The Spiritual Discipline of Writing Sermons

by Christine Sine

Here is the last of the series of articles that was published recently in the MSA Seed Sampler.  You might also like to check out this article by Ann Voskamp on Journalling as a Spiritual Discipline

The following post is written by Mary Naegeli who has been ordained for 22 years and is a minister-member of the San Francisco Presbytery.  She is currently taking an academic break from weekly preaching to teach courses in Christian formation and discipleship, preaching, and missional leadership at various campuses of Fuller Seminary. She is also working on her Doctor of Ministry degree and hopes to be finished in late 2010.

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Many years ago, our pastor was asked, “Why do you spend 20 hours per week preparing your sermon, when you should be relying on the inspiration of the Holy Spirit on Sunday morning to preach God’s Word?” The implication was that exerting the effort to research, study, and write during the week somehow hindered the work of the Spirit while in the pulpit. Our pastor replied with remarkable patience and good will, “Well, the way I see it, by giving 20 hours each week to sermon preparation, I am actually exposing myself to 20 hours of the Spirit’s inspiration rather than just 20 minutes.”

The spiritual discipline of sermon-writing involves daily spiritual exercises that get and keep a preacher in shape for that 20 minutes of heavy lifting on Sunday morning. It helps the sermon writer adopt new habits, skills, spiritual strength, and the mental tenacity required for the task to become second nature. The spiritual discipline of sermon-writing relies on other disciplines to feed into it as streams merge to create a river. Sermon preparation is a composite of silence, solitude, Bible study, meditation, prayer, journaling, worship, and practicing the presence of God.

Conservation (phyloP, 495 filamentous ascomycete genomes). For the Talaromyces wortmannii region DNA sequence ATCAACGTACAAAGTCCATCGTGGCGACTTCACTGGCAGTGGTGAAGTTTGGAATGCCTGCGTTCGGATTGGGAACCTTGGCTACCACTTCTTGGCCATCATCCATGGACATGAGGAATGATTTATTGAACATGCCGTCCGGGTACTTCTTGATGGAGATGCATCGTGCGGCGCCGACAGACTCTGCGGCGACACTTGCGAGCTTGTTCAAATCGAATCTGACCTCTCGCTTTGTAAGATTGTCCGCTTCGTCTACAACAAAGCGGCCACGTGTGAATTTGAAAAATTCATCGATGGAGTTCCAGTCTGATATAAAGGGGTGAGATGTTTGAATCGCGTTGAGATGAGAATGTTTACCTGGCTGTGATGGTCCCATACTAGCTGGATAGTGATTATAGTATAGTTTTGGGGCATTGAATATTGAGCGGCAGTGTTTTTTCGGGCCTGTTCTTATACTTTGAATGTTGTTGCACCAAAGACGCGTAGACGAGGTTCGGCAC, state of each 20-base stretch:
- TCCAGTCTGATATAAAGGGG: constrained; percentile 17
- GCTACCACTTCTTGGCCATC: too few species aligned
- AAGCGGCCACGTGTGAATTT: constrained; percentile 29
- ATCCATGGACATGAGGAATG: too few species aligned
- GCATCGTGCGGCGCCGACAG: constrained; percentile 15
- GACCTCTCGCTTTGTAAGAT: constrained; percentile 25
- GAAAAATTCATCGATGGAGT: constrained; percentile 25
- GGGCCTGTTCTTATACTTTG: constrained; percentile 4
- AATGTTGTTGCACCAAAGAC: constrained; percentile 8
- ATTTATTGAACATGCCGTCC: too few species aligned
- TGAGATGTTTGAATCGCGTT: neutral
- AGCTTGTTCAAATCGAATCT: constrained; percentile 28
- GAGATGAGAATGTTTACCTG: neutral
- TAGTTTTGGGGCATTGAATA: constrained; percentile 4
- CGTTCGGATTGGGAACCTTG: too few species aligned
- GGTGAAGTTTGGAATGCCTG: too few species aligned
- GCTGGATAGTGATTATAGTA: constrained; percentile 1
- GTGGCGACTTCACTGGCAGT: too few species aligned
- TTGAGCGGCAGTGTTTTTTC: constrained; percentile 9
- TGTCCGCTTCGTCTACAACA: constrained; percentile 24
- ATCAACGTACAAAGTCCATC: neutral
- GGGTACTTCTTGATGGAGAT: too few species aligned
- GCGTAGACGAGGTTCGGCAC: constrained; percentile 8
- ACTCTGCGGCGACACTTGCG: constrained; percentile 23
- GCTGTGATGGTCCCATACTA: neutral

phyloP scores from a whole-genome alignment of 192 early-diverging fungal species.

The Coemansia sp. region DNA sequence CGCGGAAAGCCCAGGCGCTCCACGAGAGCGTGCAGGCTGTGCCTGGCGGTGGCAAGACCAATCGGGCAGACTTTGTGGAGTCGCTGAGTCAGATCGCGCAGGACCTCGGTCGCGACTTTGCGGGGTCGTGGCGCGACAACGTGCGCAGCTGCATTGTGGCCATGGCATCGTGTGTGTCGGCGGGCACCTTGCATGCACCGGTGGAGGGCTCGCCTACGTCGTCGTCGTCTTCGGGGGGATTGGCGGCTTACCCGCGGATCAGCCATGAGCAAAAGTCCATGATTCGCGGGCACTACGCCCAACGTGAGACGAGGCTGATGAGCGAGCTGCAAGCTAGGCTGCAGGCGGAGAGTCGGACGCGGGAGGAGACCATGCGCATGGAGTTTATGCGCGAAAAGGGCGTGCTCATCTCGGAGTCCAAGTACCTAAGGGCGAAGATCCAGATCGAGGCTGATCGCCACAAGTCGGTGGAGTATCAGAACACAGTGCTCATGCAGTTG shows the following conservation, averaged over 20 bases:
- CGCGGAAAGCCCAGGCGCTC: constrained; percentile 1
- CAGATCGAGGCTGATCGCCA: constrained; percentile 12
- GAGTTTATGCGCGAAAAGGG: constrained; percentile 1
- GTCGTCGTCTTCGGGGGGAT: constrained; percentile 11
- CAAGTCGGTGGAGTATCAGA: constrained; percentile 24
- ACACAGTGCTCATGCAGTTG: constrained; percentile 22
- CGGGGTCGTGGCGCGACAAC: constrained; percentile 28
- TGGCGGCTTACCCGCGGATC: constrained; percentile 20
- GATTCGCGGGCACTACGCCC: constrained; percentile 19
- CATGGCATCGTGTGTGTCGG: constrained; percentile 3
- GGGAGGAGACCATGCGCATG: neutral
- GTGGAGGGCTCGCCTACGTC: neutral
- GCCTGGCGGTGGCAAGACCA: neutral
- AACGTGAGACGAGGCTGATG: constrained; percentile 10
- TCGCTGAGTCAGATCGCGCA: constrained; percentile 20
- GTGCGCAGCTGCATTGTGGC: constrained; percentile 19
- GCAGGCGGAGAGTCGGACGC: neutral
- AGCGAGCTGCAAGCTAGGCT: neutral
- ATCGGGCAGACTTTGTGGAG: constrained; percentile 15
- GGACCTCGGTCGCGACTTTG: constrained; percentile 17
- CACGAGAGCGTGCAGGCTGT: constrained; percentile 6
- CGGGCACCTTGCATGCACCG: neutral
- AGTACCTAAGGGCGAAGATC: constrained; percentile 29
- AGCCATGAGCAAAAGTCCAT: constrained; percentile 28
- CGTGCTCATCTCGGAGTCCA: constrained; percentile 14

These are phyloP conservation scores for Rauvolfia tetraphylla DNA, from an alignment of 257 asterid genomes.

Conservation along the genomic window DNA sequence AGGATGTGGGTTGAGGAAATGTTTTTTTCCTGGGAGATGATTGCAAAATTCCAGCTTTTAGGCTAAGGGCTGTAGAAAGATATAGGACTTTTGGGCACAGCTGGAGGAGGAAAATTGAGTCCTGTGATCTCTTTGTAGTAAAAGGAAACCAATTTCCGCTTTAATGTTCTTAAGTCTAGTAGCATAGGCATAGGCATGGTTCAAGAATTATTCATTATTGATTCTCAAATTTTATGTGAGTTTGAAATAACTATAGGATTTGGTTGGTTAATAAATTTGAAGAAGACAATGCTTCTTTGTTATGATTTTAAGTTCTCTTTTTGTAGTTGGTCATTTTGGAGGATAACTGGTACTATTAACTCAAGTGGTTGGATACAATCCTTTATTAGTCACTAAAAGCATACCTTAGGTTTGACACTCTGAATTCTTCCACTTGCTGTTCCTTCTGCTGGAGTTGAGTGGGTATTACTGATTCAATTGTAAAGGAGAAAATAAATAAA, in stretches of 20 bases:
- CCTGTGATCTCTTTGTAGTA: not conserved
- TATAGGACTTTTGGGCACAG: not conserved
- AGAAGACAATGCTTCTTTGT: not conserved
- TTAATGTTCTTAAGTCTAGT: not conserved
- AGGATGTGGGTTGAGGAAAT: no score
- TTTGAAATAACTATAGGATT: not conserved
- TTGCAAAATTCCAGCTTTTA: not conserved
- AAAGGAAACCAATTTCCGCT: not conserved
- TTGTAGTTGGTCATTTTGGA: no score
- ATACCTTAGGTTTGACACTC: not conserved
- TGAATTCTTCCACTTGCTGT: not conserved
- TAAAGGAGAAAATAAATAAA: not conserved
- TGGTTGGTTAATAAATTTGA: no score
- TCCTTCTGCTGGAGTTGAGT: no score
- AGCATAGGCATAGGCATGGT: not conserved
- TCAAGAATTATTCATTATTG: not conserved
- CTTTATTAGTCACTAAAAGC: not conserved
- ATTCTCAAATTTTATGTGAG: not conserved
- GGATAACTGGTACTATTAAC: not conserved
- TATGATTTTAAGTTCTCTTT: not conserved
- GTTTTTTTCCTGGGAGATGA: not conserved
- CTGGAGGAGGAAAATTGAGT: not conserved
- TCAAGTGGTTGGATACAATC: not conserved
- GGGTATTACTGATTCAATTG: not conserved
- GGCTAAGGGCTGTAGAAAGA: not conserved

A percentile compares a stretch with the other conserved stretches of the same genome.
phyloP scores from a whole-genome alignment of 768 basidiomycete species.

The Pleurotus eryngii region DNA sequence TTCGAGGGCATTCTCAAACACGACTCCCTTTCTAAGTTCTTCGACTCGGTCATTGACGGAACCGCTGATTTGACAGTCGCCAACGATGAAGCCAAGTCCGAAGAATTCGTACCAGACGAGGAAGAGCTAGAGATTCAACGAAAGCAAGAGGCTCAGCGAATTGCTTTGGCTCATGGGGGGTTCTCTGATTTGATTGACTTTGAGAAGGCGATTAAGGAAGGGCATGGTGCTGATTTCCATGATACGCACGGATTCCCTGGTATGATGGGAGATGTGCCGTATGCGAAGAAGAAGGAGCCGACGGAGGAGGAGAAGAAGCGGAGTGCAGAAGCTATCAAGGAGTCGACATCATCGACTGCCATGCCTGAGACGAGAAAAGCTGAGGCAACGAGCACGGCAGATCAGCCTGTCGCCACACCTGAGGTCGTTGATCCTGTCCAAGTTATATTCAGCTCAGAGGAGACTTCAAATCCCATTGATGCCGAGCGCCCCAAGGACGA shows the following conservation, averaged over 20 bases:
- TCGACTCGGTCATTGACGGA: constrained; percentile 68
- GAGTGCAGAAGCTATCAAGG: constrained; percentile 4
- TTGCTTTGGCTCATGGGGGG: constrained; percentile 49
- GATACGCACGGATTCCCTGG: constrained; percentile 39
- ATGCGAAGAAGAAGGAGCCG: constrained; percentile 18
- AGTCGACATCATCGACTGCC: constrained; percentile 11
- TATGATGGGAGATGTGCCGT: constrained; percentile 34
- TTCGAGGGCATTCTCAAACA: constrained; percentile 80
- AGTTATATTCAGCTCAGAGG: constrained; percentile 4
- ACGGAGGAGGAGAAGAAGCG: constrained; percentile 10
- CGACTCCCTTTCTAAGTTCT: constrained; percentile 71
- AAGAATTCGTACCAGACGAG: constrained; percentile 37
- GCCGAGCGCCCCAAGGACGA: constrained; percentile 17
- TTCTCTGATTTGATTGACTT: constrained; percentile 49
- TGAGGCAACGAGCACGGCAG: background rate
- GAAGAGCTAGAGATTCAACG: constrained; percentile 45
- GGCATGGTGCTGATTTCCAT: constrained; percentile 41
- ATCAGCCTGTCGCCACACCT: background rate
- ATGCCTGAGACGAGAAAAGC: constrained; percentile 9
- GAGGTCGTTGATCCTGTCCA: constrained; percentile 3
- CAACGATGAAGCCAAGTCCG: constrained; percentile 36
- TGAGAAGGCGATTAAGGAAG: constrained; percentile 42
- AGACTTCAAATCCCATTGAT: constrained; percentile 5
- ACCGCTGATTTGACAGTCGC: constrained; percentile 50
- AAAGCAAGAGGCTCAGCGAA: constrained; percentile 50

Spiritual disciplines in general establish a living dynamic in which a person cultivates a relationship with God and receives the power to do the work God has assigned for the sake of others. Our purpose for being is not only to enjoy relationship with our Creator, but to act as God’s agent in the world and reflect his glory in ministry to others. Some pastors believe that sermon-writing takes them away from spiritual disciplines or that Bible study that is useful for preaching doesn’t “count” as “spiritual reading.” It is certainly possible to beat the spiritual value out of the sermon-writing process, but if one enters into the weekly preaching cycle to receive something personally transforming and helpful to others from God, then spiritual growth and strengthening is inevitable. One need not apologize for “using” Bible study and meditation to feed a sermon: “All scripture is inspired by God and is useful for teaching, for reproof, for correction, and for training in righteousness” (2Tim. 3:16). What is important, however, is our willingness to let that Scripture speak to us, correct us, shape our lives, and put us on the straight path. If we are not open to this life-changing dynamic, then whatever exposition comes out of the Bible study effort will be empty. Effective preaching on a passage or a topic does not require us to demonstrate personal perfection, but does rest on the spirit of repentance and openness of an in-process preacher.